"How long will you mourn for Saul, seeing I have rejected him?" (1 Sam 16) 
The Problem
"Who can name the Gifts of the Holy Spirit?" It was Pentecost, and our pastor was walking up and down the middle aisle with a goofy grin and tone that said, "Bear with me, here." There were a few embarrassed chuckles from the congregants who hadn't already tuned out. Father pressed on, "Come on, anybody?" Again, the people dutifully and lightly snickered. This was supposed to be the funny set up of some point, right? I didn't think it was funny at all. I raised my hand.
I think our pastor was a little put out because he really hadn't intended for anyone to speak up. He made a comical face and then said, "Really?" The people laughed. Still grinning but with his hands on his hips, Father nodded at me, "Okay, let's hear it." So, I answered using the WUCKPuFF formula I had learned back in the third grade from Sr. Mary Randall, RSM. "Wisdom, Understanding, Counsel, Knowledge, Piety, Fortitude, Fear of the Lord." (Probably because I am a child of the Sixties, I prefer the word "Reverence" to "Fear of the Lord," but WUCKPuFR just doesn't work as well as a mnemonic.)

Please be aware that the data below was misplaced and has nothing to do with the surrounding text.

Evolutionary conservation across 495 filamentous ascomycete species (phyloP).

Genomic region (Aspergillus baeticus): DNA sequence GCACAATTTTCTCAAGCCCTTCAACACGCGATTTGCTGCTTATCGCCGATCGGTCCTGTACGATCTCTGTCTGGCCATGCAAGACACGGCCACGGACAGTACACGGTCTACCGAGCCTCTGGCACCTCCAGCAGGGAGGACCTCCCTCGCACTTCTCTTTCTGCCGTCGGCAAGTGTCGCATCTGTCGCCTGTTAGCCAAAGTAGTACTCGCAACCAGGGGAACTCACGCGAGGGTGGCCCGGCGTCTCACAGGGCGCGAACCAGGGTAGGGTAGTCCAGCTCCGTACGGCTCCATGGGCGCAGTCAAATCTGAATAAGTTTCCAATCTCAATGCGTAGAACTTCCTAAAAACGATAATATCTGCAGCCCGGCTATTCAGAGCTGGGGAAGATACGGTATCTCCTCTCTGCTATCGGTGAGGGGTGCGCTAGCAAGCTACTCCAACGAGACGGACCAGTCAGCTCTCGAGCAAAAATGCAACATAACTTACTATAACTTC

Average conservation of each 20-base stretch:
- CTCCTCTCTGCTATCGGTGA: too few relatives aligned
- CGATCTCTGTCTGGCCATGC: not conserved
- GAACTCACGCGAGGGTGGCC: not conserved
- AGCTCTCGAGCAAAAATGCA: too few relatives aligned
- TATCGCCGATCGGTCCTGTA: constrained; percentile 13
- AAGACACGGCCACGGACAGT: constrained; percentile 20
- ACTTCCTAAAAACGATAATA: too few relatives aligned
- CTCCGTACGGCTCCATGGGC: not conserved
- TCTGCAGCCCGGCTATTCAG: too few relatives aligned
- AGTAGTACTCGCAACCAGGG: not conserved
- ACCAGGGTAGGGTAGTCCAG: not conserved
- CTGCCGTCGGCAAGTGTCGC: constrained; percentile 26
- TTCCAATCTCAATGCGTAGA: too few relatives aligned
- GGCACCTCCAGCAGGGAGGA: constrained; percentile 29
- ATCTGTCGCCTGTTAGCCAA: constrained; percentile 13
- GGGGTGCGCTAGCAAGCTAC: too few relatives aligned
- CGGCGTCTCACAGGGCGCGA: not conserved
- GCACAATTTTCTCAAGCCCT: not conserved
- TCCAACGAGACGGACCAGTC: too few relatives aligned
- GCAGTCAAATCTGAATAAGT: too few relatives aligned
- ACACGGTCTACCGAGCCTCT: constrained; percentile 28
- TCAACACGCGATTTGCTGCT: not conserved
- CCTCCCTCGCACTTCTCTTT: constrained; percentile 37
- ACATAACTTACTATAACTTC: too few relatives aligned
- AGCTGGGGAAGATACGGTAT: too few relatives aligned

People gasped. Father approached our pew actually shocked. He was intrigued and, I guess, figured maybe I had gotten lucky. "Stand up and say them again. Slower." So, I did. And then our priest looked around and pointed at me and people applauded. Like I had done something extraordinary. Like I had said something brilliant. Like I was some kind of theological nerd, instead of just a fellow disciple in the pew, delineating something so catechetically pedestrian that seven-year-olds should know it before we ever think of placing the Eucharist in their little mouths. I would have been much more impressive explaining the meaning of all the gifts but Father clearly didn't want to go that far with his little trivia moment.